This is a brief follow-up to last night’s very long post concerning the blogger backlash to Amy Dickinson’s column about a college student who wanted to know if what happened to her at a frat party was rape. At the end of a post in The Sexist criticizing this column, Amanda Hess writes,
“As this column makes clear, we should all probably refrain from consulting Ask Amy, as well.
* Note: Amy Dickinson’s “Ask Amy,” a syndicated advice column out of the Chicago Tribune, is not to be confused with the “Ask Amy” advice column penned by Amy Richards, published at Feminist.com.”
I’ve read Amy Richards…and here are some excerpts of what she’s written to women with questions and uncertainties about rape and sexual harrassment:
To a woman who had been abused as a child and is now unable to maintain a healthy sexual relationship:
“Unfortunately, I’m not a “doctor” and, therefore, can’t professionally answer your question. However, through my work with women’s issues, I am familiar with many resources in response to sexual abuse. I also personally know many people who have had similar experiences.” (Amy then recommends a number of books)
To a woman who is receiving uncomfortable comments from her (female) apartment manager:
“Sexual harassment is a fine line and I’m not an expert . . . it sounds like a good first step would be to simply tell your apartment manager that although she may mean for her comments to be flattering, they make you feel uncomfortable. If that doesn’t work, maybe try subtle threats and if that doesn’t work….maybe look for a new apartment. “
And finally, to a woman describing an upsetting sexual encounter with her boyfriend:
“Your question is not unlike many others that I have received over the years — not necessarily the exact details, but the fuzziness when it comes to rape. For some people it’s very clear when it is/was rape — they felt violated and felt that rape is/was the most accurate description of what happened to them. However, most people are less clear about how to describe what happened to them — and even less clear about what they want to do about it. Even if people are describing “it” as rape – they are resistant to entirely labeling it in that way because they then think they have to act upon it and they don’t always want to. Rape is also very personal — what one person experiences as rape, another person wouldn’t necessarily and so in that way it becomes harder to talk about universally since we aren’t always having the same conversation.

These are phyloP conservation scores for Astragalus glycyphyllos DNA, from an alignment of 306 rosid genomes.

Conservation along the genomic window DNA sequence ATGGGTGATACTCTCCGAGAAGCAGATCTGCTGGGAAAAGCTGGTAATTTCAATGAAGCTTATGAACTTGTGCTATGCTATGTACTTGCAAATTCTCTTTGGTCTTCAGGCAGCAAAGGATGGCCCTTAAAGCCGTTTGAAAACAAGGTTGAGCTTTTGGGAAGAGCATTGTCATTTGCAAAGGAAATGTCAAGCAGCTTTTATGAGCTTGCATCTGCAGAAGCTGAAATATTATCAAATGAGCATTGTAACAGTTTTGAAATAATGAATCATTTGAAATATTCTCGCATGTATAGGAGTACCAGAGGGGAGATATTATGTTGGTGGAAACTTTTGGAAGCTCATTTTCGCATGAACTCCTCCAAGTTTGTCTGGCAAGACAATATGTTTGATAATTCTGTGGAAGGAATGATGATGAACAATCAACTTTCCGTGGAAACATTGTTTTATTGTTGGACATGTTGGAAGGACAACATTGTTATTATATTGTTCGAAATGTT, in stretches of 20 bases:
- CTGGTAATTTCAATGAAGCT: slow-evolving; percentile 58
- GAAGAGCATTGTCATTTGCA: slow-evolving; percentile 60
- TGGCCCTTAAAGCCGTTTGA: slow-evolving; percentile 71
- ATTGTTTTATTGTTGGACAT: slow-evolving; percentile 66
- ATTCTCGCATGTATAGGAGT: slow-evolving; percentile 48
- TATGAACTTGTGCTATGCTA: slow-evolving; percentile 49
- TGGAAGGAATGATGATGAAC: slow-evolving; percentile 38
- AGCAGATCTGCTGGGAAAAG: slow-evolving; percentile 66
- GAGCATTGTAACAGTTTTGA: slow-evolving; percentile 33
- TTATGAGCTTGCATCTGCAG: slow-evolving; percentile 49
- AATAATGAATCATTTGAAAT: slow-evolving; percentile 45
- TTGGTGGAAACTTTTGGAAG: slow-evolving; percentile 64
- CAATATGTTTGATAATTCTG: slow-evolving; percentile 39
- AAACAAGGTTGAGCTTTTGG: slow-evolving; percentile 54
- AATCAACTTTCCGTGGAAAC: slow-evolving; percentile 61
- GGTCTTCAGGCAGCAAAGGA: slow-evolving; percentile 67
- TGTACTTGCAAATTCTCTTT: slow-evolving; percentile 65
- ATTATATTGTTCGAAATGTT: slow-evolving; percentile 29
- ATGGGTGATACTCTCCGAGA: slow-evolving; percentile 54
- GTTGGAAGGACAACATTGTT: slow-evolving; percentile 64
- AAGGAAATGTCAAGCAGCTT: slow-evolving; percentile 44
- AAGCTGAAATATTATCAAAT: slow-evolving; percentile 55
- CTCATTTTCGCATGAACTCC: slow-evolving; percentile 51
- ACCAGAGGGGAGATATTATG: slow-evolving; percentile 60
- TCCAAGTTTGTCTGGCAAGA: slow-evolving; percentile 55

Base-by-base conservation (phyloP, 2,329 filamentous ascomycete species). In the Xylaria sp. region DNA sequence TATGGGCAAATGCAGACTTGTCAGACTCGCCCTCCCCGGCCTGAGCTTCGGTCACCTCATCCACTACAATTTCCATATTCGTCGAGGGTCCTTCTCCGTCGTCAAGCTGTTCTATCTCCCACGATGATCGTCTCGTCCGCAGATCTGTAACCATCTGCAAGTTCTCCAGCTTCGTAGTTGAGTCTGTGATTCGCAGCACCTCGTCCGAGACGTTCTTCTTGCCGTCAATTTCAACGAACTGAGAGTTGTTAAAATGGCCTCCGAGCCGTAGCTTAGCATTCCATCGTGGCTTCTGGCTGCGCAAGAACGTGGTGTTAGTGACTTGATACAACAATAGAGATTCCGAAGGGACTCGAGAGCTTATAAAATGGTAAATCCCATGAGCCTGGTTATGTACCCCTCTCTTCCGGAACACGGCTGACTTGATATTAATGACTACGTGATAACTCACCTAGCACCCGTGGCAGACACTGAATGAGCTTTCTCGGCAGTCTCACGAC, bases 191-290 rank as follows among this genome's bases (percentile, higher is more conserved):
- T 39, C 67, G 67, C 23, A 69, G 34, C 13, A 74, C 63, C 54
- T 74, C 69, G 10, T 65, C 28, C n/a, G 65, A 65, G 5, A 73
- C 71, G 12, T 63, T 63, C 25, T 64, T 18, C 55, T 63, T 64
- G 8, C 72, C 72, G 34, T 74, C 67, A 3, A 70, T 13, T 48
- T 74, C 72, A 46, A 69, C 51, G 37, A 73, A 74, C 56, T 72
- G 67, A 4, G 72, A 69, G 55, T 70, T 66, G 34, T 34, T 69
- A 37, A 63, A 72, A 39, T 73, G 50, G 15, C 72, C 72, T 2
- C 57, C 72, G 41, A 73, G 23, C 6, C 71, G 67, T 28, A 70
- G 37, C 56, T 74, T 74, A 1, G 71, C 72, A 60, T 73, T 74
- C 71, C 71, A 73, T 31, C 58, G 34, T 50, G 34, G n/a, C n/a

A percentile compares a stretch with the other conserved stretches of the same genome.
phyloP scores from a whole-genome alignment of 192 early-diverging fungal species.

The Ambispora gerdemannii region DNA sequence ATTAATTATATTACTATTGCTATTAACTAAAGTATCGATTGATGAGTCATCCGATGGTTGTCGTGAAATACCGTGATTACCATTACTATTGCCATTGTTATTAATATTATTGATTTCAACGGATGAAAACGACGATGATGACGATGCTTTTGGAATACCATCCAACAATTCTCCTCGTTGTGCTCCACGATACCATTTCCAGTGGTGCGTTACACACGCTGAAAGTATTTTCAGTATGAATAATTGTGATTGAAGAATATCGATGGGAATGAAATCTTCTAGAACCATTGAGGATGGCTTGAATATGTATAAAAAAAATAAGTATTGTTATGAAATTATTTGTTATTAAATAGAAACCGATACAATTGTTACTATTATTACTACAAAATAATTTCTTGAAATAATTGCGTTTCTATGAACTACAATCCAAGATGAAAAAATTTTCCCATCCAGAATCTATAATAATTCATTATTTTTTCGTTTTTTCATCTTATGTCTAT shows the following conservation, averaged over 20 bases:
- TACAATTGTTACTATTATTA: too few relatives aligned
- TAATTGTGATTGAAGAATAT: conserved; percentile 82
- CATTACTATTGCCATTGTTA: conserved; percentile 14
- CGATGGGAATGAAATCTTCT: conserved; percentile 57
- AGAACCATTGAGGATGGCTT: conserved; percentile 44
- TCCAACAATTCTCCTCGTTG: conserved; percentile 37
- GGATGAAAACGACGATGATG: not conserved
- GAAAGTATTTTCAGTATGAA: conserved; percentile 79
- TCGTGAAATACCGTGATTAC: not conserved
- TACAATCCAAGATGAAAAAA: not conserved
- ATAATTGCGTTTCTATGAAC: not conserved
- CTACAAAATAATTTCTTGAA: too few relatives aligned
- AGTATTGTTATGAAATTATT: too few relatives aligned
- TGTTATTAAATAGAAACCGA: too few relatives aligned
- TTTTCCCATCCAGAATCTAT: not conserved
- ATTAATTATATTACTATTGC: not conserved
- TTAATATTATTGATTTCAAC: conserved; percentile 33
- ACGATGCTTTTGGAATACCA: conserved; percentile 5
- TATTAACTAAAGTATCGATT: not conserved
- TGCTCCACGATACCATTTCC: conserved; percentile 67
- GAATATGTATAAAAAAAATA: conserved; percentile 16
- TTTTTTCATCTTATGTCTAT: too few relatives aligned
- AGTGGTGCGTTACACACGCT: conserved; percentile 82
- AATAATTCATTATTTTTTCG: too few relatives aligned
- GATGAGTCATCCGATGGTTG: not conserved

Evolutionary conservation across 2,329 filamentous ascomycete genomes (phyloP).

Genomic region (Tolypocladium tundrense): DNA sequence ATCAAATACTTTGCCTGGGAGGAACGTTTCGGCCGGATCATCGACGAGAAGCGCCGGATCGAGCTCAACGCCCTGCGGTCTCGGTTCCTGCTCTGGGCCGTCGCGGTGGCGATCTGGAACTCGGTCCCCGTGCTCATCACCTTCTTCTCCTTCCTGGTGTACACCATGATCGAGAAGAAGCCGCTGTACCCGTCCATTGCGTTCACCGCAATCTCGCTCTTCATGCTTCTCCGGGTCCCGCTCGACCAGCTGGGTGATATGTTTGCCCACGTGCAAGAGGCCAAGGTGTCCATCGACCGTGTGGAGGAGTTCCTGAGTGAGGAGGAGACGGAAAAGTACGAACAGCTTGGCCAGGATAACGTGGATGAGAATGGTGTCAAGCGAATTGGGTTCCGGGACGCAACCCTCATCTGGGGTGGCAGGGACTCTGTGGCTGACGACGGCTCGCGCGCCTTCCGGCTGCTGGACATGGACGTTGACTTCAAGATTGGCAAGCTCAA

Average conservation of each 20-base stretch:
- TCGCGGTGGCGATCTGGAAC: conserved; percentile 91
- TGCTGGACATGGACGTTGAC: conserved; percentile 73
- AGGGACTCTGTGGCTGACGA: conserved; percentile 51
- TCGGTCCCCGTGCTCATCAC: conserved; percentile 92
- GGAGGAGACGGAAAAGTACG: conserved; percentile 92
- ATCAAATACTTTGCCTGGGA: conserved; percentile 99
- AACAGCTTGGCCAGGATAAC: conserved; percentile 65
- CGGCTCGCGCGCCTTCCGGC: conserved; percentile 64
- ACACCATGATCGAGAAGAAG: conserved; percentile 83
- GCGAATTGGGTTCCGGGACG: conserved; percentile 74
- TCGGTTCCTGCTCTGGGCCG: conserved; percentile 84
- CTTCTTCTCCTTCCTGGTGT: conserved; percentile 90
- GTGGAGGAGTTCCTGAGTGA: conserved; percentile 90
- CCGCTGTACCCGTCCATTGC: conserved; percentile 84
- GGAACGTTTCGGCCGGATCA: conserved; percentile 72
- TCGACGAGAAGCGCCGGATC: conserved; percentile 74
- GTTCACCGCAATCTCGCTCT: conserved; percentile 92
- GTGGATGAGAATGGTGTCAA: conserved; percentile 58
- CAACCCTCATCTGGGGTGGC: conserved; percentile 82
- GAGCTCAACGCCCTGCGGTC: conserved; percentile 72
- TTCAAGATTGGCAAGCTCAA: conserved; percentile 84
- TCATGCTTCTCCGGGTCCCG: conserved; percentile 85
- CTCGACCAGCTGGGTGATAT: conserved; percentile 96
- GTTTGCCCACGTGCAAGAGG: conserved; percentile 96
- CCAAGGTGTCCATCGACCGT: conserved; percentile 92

I say this all by way of comfort — your mixed, confused feelings seem entirely natural and in sync with most people that I interact with. In terms of what you should do…of course, only you can answer that.”
I’m not quoting these to respond to or comment on Amy’s advice (in fact, in these quotes I haven’t always included her advice). Just pointing out that, even for a woman who writes at http://www.feminist.com, and who is endorsed by the very bloggers who blasted Amy, things get a lot more tentative when you’re advising a specific person who needs medical attention, therapy, legal advice, or possibly all three. The question of “what exactly happened here, and what can I do?” isn’t much clearer to this Ask Amy than to the other one–and both of them seem to recognize that it’s rarely as black and white as the bloggers want it to be.
I’ll agree, of course, that this Amy Richards is softer and friendlier than Amy Dickinson–each of her responses seems to start with “thanks for writing and I’m sorry for what you’re going through.” But niceties aside–the meat of it is largely the same: